Ah, sequels. We can be honest with ourselves here: everyone loves to thumb their noses at the term. "Nothing will ever be better than the original," you might've found yourself declaring haughtily. People have said so since the days of Pong, about Pong, and Pong was just a clump of one to three pixels moving side to side and bouncing off each other.
But just because a game has proven itself in the test of time doesn't mean there's no room for something better to come around. Sometimes, a sequel isn't just good, but it actually manages to be so good it squashes the original.
The Meh Factor
However, most times, sequels just fail to impress. More often than not, sequels turn out to be, at best, just more of the same. At worst, they're a shallow reminder of what a powerful marketing tool nostalgia can be, in that you can sell at least a million copies of the anything if it had a beloved franchise name on the label. Remember Star Wars, Episodes I-III? We'd rather not, either.
A lot of games that came out in the last year, and are saturating this year's holiday shopping season, are sequels, prequels, or spin-offs of big name games. That doesn't mean that sequels can't ever be great games in their own right, it's just that they're more likely to be underwhelming.
If you're looking for some solid AAA titles to pick up this holiday season, consider this a light-hearted "buyer beware." A lot of the games we'll talk about here aren't bad games, and they're most definitely not the worst a sequel can be. They're just not everything that a sequel can, and should, aspire to be.
Far Cry Primal vs. Far Cry 3 and Far Cry 4
I'll admit: I'm a sucker for games set in unique time periods, which is probably why I keep buying the Assassin's Creed games and never play them beyond an average of 8% completion. On the first map. Moving on.
This sad, sorry infatuation with unusual historical eras was one of the main reasons why I went absolutely, ahem, ape over Far Cry Primal's announcement late last year. Up till that point, I hadn't played any other games in the Far Cry series; I was never a first person shooter kinda gamer, but here in Primal was an FPS that wasn't an FPS.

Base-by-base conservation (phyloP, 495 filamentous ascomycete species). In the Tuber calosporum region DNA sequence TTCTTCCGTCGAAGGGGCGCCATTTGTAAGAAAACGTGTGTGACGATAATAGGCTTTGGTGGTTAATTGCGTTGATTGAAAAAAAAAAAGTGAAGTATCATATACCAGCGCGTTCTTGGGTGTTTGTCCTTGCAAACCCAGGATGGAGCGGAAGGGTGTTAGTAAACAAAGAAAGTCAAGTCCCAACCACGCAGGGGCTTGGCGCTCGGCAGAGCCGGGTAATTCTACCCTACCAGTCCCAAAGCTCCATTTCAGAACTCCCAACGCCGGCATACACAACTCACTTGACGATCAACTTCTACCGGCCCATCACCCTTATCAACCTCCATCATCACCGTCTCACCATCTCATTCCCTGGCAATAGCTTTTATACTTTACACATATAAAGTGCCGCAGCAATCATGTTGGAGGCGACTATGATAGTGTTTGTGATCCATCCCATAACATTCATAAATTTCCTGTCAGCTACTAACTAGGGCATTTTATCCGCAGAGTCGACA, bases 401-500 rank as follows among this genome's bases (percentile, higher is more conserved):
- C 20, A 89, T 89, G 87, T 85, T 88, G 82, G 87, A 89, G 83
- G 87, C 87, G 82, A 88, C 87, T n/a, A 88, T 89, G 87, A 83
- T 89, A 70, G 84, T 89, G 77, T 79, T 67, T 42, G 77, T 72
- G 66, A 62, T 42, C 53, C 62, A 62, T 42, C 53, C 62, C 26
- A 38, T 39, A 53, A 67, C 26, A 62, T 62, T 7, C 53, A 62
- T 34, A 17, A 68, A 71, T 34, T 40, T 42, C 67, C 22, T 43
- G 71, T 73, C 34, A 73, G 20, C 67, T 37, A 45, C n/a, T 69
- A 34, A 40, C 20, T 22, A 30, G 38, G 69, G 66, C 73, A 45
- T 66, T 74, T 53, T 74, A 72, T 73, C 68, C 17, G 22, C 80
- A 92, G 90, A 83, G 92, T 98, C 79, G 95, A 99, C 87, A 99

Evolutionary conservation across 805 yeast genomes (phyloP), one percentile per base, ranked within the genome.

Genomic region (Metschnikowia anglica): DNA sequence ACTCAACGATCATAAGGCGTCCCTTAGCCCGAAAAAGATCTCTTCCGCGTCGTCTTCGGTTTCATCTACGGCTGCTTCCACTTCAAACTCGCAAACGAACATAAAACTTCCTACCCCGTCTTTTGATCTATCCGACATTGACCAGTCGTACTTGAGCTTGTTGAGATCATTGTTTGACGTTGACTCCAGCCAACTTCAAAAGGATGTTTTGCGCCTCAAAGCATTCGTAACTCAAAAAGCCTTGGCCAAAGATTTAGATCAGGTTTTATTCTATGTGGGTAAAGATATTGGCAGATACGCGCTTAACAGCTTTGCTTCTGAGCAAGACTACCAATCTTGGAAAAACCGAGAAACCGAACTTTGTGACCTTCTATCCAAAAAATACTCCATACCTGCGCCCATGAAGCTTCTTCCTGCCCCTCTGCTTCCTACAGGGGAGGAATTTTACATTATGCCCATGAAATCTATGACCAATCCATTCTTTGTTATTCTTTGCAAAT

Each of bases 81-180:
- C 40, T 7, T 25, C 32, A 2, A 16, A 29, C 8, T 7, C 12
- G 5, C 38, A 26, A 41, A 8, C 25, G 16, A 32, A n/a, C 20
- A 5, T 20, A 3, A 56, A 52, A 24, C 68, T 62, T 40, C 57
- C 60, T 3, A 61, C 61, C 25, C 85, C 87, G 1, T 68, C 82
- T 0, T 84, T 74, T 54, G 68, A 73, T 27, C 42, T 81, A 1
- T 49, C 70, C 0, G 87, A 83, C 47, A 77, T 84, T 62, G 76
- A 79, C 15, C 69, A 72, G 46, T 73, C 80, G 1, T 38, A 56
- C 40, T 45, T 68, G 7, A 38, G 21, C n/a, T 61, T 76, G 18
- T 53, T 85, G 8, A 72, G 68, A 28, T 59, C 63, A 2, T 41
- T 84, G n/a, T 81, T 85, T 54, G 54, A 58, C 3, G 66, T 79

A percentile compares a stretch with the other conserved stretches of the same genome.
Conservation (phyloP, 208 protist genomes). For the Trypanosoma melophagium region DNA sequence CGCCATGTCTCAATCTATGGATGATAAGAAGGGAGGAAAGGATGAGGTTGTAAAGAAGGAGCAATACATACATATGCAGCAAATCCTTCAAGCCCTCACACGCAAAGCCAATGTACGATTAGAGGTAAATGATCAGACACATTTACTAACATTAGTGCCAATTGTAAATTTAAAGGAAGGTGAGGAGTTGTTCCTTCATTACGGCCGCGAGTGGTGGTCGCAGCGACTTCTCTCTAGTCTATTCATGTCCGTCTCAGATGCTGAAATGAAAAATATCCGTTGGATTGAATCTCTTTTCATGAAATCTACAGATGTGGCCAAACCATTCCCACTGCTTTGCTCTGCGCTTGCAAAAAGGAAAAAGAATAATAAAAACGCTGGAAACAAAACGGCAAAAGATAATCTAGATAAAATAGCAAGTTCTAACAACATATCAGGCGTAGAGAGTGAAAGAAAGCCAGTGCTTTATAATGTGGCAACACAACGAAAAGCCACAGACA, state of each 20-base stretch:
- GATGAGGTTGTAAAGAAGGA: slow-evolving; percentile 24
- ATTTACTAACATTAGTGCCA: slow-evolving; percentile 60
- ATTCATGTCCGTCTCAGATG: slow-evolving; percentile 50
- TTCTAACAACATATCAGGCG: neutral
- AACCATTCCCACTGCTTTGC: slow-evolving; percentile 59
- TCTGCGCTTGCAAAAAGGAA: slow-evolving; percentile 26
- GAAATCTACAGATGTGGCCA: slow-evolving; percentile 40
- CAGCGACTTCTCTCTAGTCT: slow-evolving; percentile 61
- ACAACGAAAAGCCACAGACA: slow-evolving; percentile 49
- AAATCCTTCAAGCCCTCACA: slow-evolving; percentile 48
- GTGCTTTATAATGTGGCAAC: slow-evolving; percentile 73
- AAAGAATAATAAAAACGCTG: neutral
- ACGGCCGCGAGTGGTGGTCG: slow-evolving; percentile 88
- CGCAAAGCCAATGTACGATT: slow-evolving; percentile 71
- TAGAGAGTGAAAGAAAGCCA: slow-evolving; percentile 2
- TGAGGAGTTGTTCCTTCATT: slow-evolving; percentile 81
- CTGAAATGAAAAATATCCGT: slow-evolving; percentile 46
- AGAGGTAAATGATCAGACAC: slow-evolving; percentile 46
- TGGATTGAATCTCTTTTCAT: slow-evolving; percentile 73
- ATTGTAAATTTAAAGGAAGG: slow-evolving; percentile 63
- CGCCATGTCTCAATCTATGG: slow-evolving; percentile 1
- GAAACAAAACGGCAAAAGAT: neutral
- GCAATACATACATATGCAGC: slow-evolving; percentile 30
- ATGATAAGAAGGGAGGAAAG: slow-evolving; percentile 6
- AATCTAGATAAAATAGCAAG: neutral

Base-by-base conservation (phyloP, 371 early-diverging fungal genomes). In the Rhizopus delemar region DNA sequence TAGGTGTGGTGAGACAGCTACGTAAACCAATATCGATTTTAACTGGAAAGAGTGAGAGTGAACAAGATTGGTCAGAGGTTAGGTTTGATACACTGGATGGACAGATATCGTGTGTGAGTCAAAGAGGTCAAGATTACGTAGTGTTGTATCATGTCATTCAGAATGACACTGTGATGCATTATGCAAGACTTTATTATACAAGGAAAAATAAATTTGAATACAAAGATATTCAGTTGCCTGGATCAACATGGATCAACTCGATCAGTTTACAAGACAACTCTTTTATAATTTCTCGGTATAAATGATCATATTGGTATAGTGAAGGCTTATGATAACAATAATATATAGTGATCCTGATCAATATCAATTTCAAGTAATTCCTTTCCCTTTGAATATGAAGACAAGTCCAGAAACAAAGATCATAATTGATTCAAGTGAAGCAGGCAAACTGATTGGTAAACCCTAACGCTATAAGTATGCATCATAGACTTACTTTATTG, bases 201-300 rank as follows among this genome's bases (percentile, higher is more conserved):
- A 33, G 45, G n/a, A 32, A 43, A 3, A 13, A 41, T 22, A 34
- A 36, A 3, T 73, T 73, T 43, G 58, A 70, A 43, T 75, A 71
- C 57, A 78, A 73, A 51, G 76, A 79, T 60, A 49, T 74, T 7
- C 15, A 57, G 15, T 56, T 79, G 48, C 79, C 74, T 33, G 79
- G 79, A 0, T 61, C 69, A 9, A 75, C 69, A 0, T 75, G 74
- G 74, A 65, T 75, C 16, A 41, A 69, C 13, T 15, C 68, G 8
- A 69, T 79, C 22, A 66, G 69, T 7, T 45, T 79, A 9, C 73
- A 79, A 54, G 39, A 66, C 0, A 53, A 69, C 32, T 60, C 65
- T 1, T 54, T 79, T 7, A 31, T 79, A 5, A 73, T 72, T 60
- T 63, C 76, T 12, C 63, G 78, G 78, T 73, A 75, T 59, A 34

Back In My Day
It’s set in a fictional take on 12,000 BC, during the first migrations of a tribe of early homo sapiens. Instead of gunning down endless waves of masked terrorists with newfangled FAMAS and SOCOMs and Kalashnikovs and Sputniks, or whatever, you were stabbing saber-toothed cats with a sharp rock tied to a stick. And instead of terrorists, you were pitted in a struggle for survival against neanderthals with a penchant for cannibalism and cannibalism-related encephalitis.
In place of jeeps and ATVs, you got to tame and ride, or call into battle, a number of prehistoric beasties, such as an eagle-eyed owl for scouting or dropping primitive 'grenades' (actually just beehives) on your enemies, and giant, humvee-sized cave bears. Add to that, and Primal seemed to feature a survival element; you weren't just looking out for yourself, but you had a whole tribe of hunter-gatherers to protect: huts to build, tools to craft, food to hunt. If that doesn't sound like a recipe for a good time, then I obviously have no concept of what a good time is!
Sadly as it turned out, that much was true.
Wenja Realize You Should've Just Stayed In Bed
Don't get me wrong...Primal is actually a very solid action game that told a captivating story from the start.
Right out of the gate, you're crouched low in the grass, spear in hand, hunting a herd of unsuspecting wooly mammoth with your fellow tribesmen from the Wenja clan. The hominids you meet speak in a fictitious, but painstakingly researched prehistoric dialect. It added to the immersion of being thrust, nearly naked and afraid, into this Mesolithic world where giants roamed, and where death was the rule and survival the exception.
It doesn't take long for things to go south for your hunting party when a sabertooth ambushes your kill and promptly turns your desperate expedition into a massacre from which you emerge as the soul survivor. Battered, broken, and with your tribe facing inevitable winter starvation, you limp back to your village -- only to find it being raided by the Udam.
Led by the brutish Ull, the Udam are a rival tribe of neanderthals who believe that by consuming the flesh of the Wenja, they will cure themselves of the painful 'skull fire' disease that is ravaging their clan. With your village destroyed and your people scattered, you are left to reunite your tribe and reclaim the home your people have fought so hard to earn.
As far as backstories go, Primal masterfully weaves disparate snippets of actual and pseudohistory into a convincing mythology that propels it well past the beginning acts.
But where Primal lost me was in the disjointed hodgepodge that formed the bulk of the mid-game, ironically when the open world aspect of your adventures opens up.
You had all these things you had to do to build up your tribe, but there was actually too much to do: you couldn't go five paces in any direction without being savaged by a wild beast that was at least the size of a pickup truck, or stumbling upon a raiding party of cannibals out grocery shopping for their next meal, or having to respond to the cries of a beleaguered group of tribesmen who were probably about to be eaten by the two aforementioned threats. Actually, scratch that: it wasn't that there was too much to do, there were too much of the same things to do.